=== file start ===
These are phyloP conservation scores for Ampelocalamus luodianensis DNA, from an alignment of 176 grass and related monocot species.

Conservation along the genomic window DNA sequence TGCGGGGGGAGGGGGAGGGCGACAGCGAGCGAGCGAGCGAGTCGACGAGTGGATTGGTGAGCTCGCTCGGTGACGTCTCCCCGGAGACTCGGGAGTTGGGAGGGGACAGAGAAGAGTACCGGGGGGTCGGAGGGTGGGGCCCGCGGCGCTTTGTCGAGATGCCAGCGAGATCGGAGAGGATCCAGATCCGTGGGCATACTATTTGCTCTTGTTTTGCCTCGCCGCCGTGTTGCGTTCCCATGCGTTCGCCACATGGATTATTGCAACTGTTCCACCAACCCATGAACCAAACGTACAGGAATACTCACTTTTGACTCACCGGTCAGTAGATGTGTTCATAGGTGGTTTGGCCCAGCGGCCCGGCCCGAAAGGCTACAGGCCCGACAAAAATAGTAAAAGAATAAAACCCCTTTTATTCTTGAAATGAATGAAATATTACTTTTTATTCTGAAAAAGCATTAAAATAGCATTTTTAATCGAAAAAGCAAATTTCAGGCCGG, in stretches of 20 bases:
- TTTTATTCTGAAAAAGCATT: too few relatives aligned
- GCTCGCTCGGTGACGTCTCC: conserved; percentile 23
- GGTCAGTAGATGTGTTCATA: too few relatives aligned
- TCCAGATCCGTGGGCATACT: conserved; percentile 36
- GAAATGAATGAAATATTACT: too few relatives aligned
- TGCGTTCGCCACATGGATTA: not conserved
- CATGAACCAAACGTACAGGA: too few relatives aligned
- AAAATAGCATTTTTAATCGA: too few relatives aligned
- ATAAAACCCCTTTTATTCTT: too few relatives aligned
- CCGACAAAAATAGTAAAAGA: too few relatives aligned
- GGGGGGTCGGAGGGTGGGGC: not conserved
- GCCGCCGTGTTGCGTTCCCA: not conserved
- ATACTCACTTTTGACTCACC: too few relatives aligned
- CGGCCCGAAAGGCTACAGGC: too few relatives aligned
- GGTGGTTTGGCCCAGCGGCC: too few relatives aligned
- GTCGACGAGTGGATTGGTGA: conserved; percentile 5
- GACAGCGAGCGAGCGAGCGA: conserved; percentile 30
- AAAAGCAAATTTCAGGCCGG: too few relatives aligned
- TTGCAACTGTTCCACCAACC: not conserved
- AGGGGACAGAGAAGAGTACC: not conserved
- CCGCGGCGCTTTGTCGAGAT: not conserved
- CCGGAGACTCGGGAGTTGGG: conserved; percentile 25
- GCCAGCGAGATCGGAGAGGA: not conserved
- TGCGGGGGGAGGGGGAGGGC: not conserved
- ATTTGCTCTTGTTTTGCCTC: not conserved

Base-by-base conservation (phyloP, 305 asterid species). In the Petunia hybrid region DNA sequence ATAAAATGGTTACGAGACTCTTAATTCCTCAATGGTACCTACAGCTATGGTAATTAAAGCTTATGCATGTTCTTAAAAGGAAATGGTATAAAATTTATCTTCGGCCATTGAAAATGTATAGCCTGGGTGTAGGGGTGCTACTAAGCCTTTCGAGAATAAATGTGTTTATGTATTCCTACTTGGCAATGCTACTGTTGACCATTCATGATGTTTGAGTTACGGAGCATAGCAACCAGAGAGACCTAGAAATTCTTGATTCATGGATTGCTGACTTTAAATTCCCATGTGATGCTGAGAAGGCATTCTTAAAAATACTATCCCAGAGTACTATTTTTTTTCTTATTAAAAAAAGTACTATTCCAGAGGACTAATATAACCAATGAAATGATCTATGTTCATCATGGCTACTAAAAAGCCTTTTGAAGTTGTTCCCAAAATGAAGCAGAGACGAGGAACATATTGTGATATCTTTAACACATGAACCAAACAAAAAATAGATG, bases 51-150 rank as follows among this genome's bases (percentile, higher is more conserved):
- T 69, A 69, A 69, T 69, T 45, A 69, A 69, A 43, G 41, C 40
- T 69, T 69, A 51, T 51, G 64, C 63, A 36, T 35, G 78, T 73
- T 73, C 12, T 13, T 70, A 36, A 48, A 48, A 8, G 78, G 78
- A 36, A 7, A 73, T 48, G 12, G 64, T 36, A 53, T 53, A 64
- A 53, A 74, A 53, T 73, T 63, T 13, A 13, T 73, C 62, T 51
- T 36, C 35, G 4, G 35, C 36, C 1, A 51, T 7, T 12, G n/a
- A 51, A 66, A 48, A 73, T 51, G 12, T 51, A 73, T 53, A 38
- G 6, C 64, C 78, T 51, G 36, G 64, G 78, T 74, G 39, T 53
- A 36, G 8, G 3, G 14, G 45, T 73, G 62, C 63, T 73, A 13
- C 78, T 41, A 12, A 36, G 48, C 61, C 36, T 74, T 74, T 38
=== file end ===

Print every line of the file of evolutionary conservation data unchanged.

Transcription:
These are phyloP conservation scores for Ampelocalamus luodianensis DNA, from an alignment of 176 grass and related monocot species.

Conservation along the genomic window DNA sequence TGCGGGGGGAGGGGGAGGGCGACAGCGAGCGAGCGAGCGAGTCGACGAGTGGATTGGTGAGCTCGCTCGGTGACGTCTCCCCGGAGACTCGGGAGTTGGGAGGGGACAGAGAAGAGTACCGGGGGGTCGGAGGGTGGGGCCCGCGGCGCTTTGTCGAGATGCCAGCGAGATCGGAGAGGATCCAGATCCGTGGGCATACTATTTGCTCTTGTTTTGCCTCGCCGCCGTGTTGCGTTCCCATGCGTTCGCCACATGGATTATTGCAACTGTTCCACCAACCCATGAACCAAACGTACAGGAATACTCACTTTTGACTCACCGGTCAGTAGATGTGTTCATAGGTGGTTTGGCCCAGCGGCCCGGCCCGAAAGGCTACAGGCCCGACAAAAATAGTAAAAGAATAAAACCCCTTTTATTCTTGAAATGAATGAAATATTACTTTTTATTCTGAAAAAGCATTAAAATAGCATTTTTAATCGAAAAAGCAAATTTCAGGCCGG, in stretches of 20 bases:
- TTTTATTCTGAAAAAGCATT: too few relatives aligned
- GCTCGCTCGGTGACGTCTCC: conserved; percentile 23
- GGTCAGTAGATGTGTTCATA: too few relatives aligned
- TCCAGATCCGTGGGCATACT: conserved; percentile 36
- GAAATGAATGAAATATTACT: too few relatives aligned
- TGCGTTCGCCACATGGATTA: not conserved
- CATGAACCAAACGTACAGGA: too few relatives aligned
- AAAATAGCATTTTTAATCGA: too few relatives aligned
- ATAAAACCCCTTTTATTCTT: too few relatives aligned
- CCGACAAAAATAGTAAAAGA: too few relatives aligned
- GGGGGGTCGGAGGGTGGGGC: not conserved
- GCCGCCGTGTTGCGTTCCCA: not conserved
- ATACTCACTTTTGACTCACC: too few relatives aligned
- CGGCCCGAAAGGCTACAGGC: too few relatives aligned
- GGTGGTTTGGCCCAGCGGCC: too few relatives aligned
- GTCGACGAGTGGATTGGTGA: conserved; percentile 5
- GACAGCGAGCGAGCGAGCGA: conserved; percentile 30
- AAAAGCAAATTTCAGGCCGG: too few relatives aligned
- TTGCAACTGTTCCACCAACC: not conserved
- AGGGGACAGAGAAGAGTACC: not conserved
- CCGCGGCGCTTTGTCGAGAT: not conserved
- CCGGAGACTCGGGAGTTGGG: conserved; percentile 25
- GCCAGCGAGATCGGAGAGGA: not conserved
- TGCGGGGGGAGGGGGAGGGC: not conserved
- ATTTGCTCTTGTTTTGCCTC: not conserved

Base-by-base conservation (phyloP, 305 asterid species). In the Petunia hybrid region DNA sequence ATAAAATGGTTACGAGACTCTTAATTCCTCAATGGTACCTACAGCTATGGTAATTAAAGCTTATGCATGTTCTTAAAAGGAAATGGTATAAAATTTATCTTCGGCCATTGAAAATGTATAGCCTGGGTGTAGGGGTGCTACTAAGCCTTTCGAGAATAAATGTGTTTATGTATTCCTACTTGGCAATGCTACTGTTGACCATTCATGATGTTTGAGTTACGGAGCATAGCAACCAGAGAGACCTAGAAATTCTTGATTCATGGATTGCTGACTTTAAATTCCCATGTGATGCTGAGAAGGCATTCTTAAAAATACTATCCCAGAGTACTATTTTTTTTCTTATTAAAAAAAGTACTATTCCAGAGGACTAATATAACCAATGAAATGATCTATGTTCATCATGGCTACTAAAAAGCCTTTTGAAGTTGTTCCCAAAATGAAGCAGAGACGAGGAACATATTGTGATATCTTTAACACATGAACCAAACAAAAAATAGATG, bases 51-150 rank as follows among this genome's bases (percentile, higher is more conserved):
- T 69, A 69, A 69, T 69, T 45, A 69, A 69, A 43, G 41, C 40
- T 69, T 69, A 51, T 51, G 64, C 63, A 36, T 35, G 78, T 73
- T 73, C 12, T 13, T 70, A 36, A 48, A 48, A 8, G 78, G 78
- A 36, A 7, A 73, T 48, G 12, G 64, T 36, A 53, T 53, A 64
- A 53, A 74, A 53, T 73, T 63, T 13, A 13, T 73, C 62, T 51
- T 36, C 35, G 4, G 35, C 36, C 1, A 51, T 7, T 12, G n/a
- A 51, A 66, A 48, A 73, T 51, G 12, T 51, A 73, T 53, A 38
- G 6, C 64, C 78, T 51, G 36, G 64, G 78, T 74, G 39, T 53
- A 36, G 8, G 3, G 14, G 45, T 73, G 62, C 63, T 73, A 13
- C 78, T 41, A 12, A 36, G 48, C 61, C 36, T 74, T 74, T 38